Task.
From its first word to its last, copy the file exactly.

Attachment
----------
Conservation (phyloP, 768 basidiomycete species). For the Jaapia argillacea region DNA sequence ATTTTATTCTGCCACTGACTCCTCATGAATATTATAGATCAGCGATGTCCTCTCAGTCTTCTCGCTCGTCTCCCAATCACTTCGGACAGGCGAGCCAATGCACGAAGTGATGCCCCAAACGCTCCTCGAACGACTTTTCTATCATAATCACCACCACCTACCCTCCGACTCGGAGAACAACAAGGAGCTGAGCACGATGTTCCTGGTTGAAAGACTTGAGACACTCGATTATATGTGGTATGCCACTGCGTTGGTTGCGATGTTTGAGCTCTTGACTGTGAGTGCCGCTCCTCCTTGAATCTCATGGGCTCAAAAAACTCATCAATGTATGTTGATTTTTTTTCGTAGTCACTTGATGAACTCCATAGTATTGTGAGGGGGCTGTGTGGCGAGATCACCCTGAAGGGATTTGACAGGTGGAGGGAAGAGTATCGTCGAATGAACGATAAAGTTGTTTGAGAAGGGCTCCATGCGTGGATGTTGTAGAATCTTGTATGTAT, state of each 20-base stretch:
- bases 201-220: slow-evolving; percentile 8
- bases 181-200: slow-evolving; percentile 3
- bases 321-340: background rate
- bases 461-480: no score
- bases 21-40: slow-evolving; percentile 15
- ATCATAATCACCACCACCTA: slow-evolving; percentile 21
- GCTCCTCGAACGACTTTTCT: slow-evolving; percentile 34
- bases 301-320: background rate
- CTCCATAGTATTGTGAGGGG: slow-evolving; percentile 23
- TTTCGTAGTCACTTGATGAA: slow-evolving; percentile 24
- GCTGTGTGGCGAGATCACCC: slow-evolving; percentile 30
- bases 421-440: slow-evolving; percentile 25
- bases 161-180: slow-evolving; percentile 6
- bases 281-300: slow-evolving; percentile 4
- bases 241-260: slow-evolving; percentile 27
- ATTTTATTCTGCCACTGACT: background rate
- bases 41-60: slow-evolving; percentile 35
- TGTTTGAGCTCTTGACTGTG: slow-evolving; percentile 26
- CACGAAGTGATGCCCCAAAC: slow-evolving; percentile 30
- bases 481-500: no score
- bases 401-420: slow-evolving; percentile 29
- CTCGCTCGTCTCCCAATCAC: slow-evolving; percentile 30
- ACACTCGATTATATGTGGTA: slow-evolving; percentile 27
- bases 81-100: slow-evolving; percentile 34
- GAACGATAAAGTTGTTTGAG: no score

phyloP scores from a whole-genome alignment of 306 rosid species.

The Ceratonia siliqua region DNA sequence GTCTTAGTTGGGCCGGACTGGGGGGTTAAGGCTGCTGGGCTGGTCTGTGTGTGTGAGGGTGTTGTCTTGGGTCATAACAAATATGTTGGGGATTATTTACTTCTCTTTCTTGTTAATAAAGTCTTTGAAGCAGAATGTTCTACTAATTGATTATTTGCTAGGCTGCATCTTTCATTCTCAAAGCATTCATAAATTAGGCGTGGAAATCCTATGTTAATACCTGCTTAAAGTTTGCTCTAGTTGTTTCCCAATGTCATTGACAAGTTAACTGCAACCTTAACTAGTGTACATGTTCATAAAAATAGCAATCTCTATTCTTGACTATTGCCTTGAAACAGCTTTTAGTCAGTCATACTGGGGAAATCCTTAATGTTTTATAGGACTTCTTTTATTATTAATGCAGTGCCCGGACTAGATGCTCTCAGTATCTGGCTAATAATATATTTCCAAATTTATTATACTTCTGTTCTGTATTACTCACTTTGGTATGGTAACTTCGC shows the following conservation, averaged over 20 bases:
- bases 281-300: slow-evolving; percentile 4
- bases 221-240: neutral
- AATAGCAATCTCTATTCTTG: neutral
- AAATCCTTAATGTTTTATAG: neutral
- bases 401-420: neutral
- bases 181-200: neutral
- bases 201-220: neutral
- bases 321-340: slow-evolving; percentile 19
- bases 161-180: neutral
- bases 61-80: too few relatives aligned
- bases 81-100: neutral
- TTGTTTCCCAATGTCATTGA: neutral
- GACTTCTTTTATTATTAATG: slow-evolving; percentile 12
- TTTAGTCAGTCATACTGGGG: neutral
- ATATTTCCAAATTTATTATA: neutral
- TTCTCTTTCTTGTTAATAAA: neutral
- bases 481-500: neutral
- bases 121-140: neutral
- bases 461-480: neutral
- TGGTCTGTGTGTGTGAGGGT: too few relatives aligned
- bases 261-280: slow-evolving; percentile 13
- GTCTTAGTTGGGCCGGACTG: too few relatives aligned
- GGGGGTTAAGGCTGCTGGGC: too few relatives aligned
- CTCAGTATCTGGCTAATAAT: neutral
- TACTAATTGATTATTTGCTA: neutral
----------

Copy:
Conservation (phyloP, 768 basidiomycete species). For the Jaapia argillacea region DNA sequence ATTTTATTCTGCCACTGACTCCTCATGAATATTATAGATCAGCGATGTCCTCTCAGTCTTCTCGCTCGTCTCCCAATCACTTCGGACAGGCGAGCCAATGCACGAAGTGATGCCCCAAACGCTCCTCGAACGACTTTTCTATCATAATCACCACCACCTACCCTCCGACTCGGAGAACAACAAGGAGCTGAGCACGATGTTCCTGGTTGAAAGACTTGAGACACTCGATTATATGTGGTATGCCACTGCGTTGGTTGCGATGTTTGAGCTCTTGACTGTGAGTGCCGCTCCTCCTTGAATCTCATGGGCTCAAAAAACTCATCAATGTATGTTGATTTTTTTTCGTAGTCACTTGATGAACTCCATAGTATTGTGAGGGGGCTGTGTGGCGAGATCACCCTGAAGGGATTTGACAGGTGGAGGGAAGAGTATCGTCGAATGAACGATAAAGTTGTTTGAGAAGGGCTCCATGCGTGGATGTTGTAGAATCTTGTATGTAT, state of each 20-base stretch:
- bases 201-220: slow-evolving; percentile 8
- bases 181-200: slow-evolving; percentile 3
- bases 321-340: background rate
- bases 461-480: no score
- bases 21-40: slow-evolving; percentile 15
- ATCATAATCACCACCACCTA: slow-evolving; percentile 21
- GCTCCTCGAACGACTTTTCT: slow-evolving; percentile 34
- bases 301-320: background rate
- CTCCATAGTATTGTGAGGGG: slow-evolving; percentile 23
- TTTCGTAGTCACTTGATGAA: slow-evolving; percentile 24
- GCTGTGTGGCGAGATCACCC: slow-evolving; percentile 30
- bases 421-440: slow-evolving; percentile 25
- bases 161-180: slow-evolving; percentile 6
- bases 281-300: slow-evolving; percentile 4
- bases 241-260: slow-evolving; percentile 27
- ATTTTATTCTGCCACTGACT: background rate
- bases 41-60: slow-evolving; percentile 35
- TGTTTGAGCTCTTGACTGTG: slow-evolving; percentile 26
- CACGAAGTGATGCCCCAAAC: slow-evolving; percentile 30
- bases 481-500: no score
- bases 401-420: slow-evolving; percentile 29
- CTCGCTCGTCTCCCAATCAC: slow-evolving; percentile 30
- ACACTCGATTATATGTGGTA: slow-evolving; percentile 27
- bases 81-100: slow-evolving; percentile 34
- GAACGATAAAGTTGTTTGAG: no score

phyloP scores from a whole-genome alignment of 306 rosid species.

The Ceratonia siliqua region DNA sequence GTCTTAGTTGGGCCGGACTGGGGGGTTAAGGCTGCTGGGCTGGTCTGTGTGTGTGAGGGTGTTGTCTTGGGTCATAACAAATATGTTGGGGATTATTTACTTCTCTTTCTTGTTAATAAAGTCTTTGAAGCAGAATGTTCTACTAATTGATTATTTGCTAGGCTGCATCTTTCATTCTCAAAGCATTCATAAATTAGGCGTGGAAATCCTATGTTAATACCTGCTTAAAGTTTGCTCTAGTTGTTTCCCAATGTCATTGACAAGTTAACTGCAACCTTAACTAGTGTACATGTTCATAAAAATAGCAATCTCTATTCTTGACTATTGCCTTGAAACAGCTTTTAGTCAGTCATACTGGGGAAATCCTTAATGTTTTATAGGACTTCTTTTATTATTAATGCAGTGCCCGGACTAGATGCTCTCAGTATCTGGCTAATAATATATTTCCAAATTTATTATACTTCTGTTCTGTATTACTCACTTTGGTATGGTAACTTCGC shows the following conservation, averaged over 20 bases:
- bases 281-300: slow-evolving; percentile 4
- bases 221-240: neutral
- AATAGCAATCTCTATTCTTG: neutral
- AAATCCTTAATGTTTTATAG: neutral
- bases 401-420: neutral
- bases 181-200: neutral
- bases 201-220: neutral
- bases 321-340: slow-evolving; percentile 19
- bases 161-180: neutral
- bases 61-80: too few relatives aligned
- bases 81-100: neutral
- TTGTTTCCCAATGTCATTGA: neutral
- GACTTCTTTTATTATTAATG: slow-evolving; percentile 12
- TTTAGTCAGTCATACTGGGG: neutral
- ATATTTCCAAATTTATTATA: neutral
- TTCTCTTTCTTGTTAATAAA: neutral
- bases 481-500: neutral
- bases 121-140: neutral
- bases 461-480: neutral
- TGGTCTGTGTGTGTGAGGGT: too few relatives aligned
- bases 261-280: slow-evolving; percentile 13
- GTCTTAGTTGGGCCGGACTG: too few relatives aligned
- GGGGGTTAAGGCTGCTGGGC: too few relatives aligned
- CTCAGTATCTGGCTAATAAT: neutral
- TACTAATTGATTATTTGCTA: neutral